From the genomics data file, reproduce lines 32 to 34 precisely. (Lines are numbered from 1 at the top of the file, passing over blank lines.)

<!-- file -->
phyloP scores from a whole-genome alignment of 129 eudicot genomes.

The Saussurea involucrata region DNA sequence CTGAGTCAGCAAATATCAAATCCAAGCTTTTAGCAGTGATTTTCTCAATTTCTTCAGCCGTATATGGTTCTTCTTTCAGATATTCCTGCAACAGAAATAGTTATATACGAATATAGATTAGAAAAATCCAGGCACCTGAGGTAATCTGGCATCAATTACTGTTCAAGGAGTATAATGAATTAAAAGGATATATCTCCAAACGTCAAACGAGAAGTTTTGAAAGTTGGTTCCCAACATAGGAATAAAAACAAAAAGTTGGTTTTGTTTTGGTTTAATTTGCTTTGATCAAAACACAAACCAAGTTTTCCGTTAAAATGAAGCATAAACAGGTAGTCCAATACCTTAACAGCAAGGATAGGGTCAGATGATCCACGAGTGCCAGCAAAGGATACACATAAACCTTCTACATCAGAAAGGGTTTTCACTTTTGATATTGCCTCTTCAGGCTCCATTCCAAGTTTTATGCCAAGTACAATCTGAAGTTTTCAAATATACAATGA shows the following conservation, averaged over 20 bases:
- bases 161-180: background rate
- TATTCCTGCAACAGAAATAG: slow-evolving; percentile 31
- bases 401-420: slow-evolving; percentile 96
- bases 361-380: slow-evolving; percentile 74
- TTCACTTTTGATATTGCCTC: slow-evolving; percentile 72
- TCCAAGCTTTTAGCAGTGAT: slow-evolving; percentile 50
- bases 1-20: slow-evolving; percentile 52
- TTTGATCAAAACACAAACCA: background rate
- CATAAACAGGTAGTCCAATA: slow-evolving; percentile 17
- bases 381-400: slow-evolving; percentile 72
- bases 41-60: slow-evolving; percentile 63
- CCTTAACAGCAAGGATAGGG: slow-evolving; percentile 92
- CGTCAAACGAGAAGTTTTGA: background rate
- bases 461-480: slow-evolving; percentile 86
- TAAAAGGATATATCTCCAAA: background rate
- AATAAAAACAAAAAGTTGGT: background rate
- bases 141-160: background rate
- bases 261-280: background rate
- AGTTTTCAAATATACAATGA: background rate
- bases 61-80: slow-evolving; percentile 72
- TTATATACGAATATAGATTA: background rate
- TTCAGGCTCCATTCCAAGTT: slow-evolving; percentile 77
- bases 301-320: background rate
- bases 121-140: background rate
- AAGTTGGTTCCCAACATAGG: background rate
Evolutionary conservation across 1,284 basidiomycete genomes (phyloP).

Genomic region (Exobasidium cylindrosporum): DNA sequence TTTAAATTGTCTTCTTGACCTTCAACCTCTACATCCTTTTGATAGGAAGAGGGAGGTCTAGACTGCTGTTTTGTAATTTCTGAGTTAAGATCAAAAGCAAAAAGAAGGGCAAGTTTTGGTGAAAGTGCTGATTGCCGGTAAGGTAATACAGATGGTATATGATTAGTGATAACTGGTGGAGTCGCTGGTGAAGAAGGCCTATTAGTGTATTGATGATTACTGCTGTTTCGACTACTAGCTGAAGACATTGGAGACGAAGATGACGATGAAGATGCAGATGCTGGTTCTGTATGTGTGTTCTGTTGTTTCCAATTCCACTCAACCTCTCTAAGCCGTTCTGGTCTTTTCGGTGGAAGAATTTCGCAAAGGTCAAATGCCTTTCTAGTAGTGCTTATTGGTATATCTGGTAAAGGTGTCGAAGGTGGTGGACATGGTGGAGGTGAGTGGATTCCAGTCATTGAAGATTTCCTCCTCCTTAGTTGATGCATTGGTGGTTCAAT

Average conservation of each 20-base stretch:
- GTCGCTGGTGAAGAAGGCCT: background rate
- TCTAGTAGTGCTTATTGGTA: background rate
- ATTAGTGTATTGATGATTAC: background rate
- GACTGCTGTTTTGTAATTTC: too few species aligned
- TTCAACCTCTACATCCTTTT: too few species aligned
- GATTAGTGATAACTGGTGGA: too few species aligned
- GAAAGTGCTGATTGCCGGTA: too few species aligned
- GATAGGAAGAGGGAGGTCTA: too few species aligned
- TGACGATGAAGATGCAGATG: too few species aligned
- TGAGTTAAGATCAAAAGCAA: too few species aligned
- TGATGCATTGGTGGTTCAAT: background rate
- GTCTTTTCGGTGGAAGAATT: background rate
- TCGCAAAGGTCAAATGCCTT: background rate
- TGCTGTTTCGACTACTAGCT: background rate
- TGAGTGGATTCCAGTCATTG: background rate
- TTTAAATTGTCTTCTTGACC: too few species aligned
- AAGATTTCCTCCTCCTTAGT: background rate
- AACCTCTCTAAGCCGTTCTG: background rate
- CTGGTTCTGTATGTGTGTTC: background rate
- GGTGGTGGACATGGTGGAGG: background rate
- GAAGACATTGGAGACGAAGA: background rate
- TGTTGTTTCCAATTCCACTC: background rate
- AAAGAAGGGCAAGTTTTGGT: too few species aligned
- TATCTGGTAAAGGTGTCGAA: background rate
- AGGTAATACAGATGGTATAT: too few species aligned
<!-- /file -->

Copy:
- TCTAGTAGTGCTTATTGGTA: background rate
- ATTAGTGTATTGATGATTAC: background rate
- GACTGCTGTTTTGTAATTTC: too few species aligned